What are the Different Ways to Make a Cash Withdrawal?

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  • Written By: Alex Tree
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  • Last Modified Date: 13 August 2019
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There are three commonly used ways of withdrawing cash from a bank account: using an automated teller machine (ATM), getting cash back at a store, and doing it in a bank with a teller. One very popular way is using an ATM because these machines are located all over many countries and usually have short or no lines. Many stores also allow customers to withdraw more money than they spent to leave with cash in hand. Lastly, the traditional way to make a cash withdrawal is through a teller at a bank. All of these different ways to make a cash withdrawal have advantages and disadvantages, leading many people to prefer one way over another.

An ATM, also known as an automated banking machine (ABM), is a way of making a cash withdrawal without needing to interact with other people or be at a bank. It is a machine that allows cash withdrawals and, in some cases, cash and check deposits. These machines are becoming increasingly easier to use for blind and deaf people with the implementation of braille keys, voice prompts, and headphone jacks. A drawback of making a cash withdrawal at an ATM is the potential of being robbed or being forced to withdraw cash for a thief, as outdoor ATMs are largely insecure besides security cameras. There are also various ways to collect a person’s card and pin number when he or she is using an ATM.


Cash back, commonly referred to as cash out in some countries, allows a customer to make a purchase and then request cash on top of it. For example, a customer might have an item tagged at $10 US Dollars (USD) and request $20 USD in cash at the cashier. When a debit card is swiped, $30 USD is withdrawn from the bank account, and $20 USD of that is given to the customer. This eliminates the need to visit an ATM if a person needs to make a purchase anyway. The downside is that cash back is often limited to a certain amount of money per purchase.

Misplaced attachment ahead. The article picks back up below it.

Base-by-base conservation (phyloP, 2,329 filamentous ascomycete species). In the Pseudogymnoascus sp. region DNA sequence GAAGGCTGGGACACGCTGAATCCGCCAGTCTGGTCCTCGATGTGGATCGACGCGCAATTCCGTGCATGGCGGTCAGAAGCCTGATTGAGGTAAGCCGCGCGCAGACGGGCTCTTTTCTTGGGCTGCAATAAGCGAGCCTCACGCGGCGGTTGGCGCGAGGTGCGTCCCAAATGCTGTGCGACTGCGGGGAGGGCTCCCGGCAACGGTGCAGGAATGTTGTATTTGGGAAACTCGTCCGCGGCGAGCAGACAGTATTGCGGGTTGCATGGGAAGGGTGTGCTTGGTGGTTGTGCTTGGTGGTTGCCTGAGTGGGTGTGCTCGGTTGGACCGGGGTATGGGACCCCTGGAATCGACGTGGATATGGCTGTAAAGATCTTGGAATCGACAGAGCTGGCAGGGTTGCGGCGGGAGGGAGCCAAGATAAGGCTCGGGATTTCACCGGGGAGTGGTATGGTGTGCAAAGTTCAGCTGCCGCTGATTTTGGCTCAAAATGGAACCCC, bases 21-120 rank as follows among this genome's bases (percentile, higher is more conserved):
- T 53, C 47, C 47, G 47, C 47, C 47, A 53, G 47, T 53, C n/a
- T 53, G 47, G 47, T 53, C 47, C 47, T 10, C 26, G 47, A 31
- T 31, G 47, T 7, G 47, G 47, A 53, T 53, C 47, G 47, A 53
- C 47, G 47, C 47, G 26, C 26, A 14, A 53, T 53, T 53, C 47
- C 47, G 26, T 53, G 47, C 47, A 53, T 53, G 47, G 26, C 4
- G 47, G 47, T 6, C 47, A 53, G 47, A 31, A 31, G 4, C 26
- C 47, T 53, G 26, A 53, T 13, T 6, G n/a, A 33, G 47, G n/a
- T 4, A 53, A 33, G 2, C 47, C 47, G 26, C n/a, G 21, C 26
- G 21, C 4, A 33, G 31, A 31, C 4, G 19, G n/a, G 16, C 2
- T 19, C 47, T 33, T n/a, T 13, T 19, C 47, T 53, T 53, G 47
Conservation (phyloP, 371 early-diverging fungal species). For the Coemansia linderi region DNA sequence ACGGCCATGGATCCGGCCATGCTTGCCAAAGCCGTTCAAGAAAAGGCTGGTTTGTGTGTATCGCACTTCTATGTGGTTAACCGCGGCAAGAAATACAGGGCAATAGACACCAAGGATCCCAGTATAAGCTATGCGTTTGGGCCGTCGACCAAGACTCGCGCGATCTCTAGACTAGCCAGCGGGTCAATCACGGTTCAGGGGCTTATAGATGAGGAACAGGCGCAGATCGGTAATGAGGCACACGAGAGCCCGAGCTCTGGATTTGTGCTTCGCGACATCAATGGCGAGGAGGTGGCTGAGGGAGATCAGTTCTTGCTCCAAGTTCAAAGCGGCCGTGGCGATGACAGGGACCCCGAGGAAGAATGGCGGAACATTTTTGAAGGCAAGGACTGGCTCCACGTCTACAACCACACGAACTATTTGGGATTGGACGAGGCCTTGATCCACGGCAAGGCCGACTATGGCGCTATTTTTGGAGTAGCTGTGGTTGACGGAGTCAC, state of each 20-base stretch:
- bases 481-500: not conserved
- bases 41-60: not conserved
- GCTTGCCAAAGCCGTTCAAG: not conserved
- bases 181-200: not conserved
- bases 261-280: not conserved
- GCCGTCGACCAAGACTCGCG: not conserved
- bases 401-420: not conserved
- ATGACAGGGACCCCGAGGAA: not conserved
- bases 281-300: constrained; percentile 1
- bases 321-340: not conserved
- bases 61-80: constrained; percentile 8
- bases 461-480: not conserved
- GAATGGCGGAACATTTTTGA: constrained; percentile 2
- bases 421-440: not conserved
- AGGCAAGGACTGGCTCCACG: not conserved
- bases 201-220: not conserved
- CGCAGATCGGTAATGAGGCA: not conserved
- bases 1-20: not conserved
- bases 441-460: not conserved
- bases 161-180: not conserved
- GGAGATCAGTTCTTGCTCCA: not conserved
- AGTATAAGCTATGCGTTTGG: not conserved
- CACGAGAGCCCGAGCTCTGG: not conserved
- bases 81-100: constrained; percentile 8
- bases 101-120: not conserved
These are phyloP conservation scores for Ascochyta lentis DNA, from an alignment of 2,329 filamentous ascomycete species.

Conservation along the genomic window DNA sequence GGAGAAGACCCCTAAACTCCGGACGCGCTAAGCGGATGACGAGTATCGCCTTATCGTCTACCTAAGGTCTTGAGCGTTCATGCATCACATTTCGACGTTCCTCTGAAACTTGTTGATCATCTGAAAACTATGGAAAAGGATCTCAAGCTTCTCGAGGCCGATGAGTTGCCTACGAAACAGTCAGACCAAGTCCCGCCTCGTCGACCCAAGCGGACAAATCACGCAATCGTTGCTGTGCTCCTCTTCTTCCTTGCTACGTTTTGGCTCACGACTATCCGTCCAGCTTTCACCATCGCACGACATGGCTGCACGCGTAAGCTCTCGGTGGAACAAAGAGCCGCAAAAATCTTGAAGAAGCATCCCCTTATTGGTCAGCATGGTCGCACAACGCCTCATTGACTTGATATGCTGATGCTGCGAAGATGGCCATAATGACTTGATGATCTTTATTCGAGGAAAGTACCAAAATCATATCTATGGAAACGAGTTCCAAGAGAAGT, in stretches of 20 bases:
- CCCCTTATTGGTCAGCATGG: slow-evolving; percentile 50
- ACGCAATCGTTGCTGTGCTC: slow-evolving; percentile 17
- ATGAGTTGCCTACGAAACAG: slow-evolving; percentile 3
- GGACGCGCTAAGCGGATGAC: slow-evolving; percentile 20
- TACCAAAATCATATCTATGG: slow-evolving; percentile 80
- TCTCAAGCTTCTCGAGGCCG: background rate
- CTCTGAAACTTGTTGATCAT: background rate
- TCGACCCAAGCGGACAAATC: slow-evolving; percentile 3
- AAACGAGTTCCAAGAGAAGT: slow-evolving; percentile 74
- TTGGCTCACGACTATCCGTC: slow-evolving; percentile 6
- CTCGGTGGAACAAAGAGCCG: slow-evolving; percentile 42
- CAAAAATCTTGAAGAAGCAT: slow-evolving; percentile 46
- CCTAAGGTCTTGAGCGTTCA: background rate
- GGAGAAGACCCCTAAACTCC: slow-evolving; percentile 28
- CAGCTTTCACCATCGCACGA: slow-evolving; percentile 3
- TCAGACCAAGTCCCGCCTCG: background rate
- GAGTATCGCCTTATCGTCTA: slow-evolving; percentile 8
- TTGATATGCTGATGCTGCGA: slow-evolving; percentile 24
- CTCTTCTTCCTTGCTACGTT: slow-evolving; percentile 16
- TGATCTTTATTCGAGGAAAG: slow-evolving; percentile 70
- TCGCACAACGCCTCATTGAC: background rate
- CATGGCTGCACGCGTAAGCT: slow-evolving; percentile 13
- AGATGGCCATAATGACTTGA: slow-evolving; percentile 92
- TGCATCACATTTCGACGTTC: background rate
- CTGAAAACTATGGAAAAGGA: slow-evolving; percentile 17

Depending on the bank, people can normally interact with a teller in person or through a drive-through. In person, the person need only wield his or her banking card and sometimes identification to make a cash withdrawal. When using a drive-through, a person might be required to fill out a withdrawal slip, in addition to providing his or her identification card. Both of these ways require being at a bank to make the cash withdrawal, which is a drawback if the bank is not near or is normally busy.


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Post 2

The other day, I stood behind a man at the grocery store who only had two candy bars in his hand. He asked the cashier to ring each one up separately. Each time, he asked for $150 in cash back. I had never seen anyone ask for $300 with the "cash back" option before. Usually I'll get $10 or $20 extra just to have some spending cash available. I would think going to an ATM or bank teller would be a better option if I wanted $300 in cash. Some stores don't even allow that much cash to be left inside a cashier's drawer. They'll skim it off every so often.

Post 1

When I was a child, I had no idea that many grocery stores would cash checks for customers. My mother would occasionally write a check for "cash" and present it at a special counter. Since grocery stores, especially during those years, had a lot of cash on hand, they were more than willing to cash some substantial checks, like my dad's payroll checks.

I think with more people paying for their groceries with debit or credit cards, many grocery stores now have cash withdrawal limits.

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